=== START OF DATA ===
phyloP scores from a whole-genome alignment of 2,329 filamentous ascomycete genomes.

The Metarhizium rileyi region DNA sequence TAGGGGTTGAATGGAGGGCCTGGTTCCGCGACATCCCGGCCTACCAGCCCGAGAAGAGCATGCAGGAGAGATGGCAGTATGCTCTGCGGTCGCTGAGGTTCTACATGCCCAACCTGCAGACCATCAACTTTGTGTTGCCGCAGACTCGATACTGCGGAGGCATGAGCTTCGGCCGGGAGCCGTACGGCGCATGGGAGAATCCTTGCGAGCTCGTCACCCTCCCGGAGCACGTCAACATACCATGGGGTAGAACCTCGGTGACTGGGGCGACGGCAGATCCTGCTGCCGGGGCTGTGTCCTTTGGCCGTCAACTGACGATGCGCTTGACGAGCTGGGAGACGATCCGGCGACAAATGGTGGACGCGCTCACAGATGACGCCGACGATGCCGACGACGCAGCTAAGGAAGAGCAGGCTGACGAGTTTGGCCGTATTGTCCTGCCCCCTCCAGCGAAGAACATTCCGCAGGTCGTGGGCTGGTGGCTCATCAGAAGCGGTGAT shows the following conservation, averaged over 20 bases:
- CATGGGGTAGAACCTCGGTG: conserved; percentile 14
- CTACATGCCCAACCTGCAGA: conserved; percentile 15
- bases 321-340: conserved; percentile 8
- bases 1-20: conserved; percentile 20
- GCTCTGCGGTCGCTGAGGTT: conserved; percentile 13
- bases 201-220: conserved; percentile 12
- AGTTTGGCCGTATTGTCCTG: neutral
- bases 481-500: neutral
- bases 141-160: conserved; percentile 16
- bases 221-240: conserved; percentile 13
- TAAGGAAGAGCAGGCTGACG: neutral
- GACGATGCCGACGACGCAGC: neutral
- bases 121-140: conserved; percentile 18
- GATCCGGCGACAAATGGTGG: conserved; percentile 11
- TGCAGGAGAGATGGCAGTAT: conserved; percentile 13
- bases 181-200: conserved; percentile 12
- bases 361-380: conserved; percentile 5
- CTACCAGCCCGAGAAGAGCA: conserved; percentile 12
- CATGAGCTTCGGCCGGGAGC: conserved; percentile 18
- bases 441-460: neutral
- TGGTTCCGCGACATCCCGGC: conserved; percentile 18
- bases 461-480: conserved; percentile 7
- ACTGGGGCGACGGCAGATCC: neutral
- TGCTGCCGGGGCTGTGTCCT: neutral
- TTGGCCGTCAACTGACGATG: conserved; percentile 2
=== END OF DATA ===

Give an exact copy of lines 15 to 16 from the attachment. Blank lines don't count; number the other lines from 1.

- bases 121-140: conserved; percentile 18
- GATCCGGCGACAAATGGTGG: conserved; percentile 11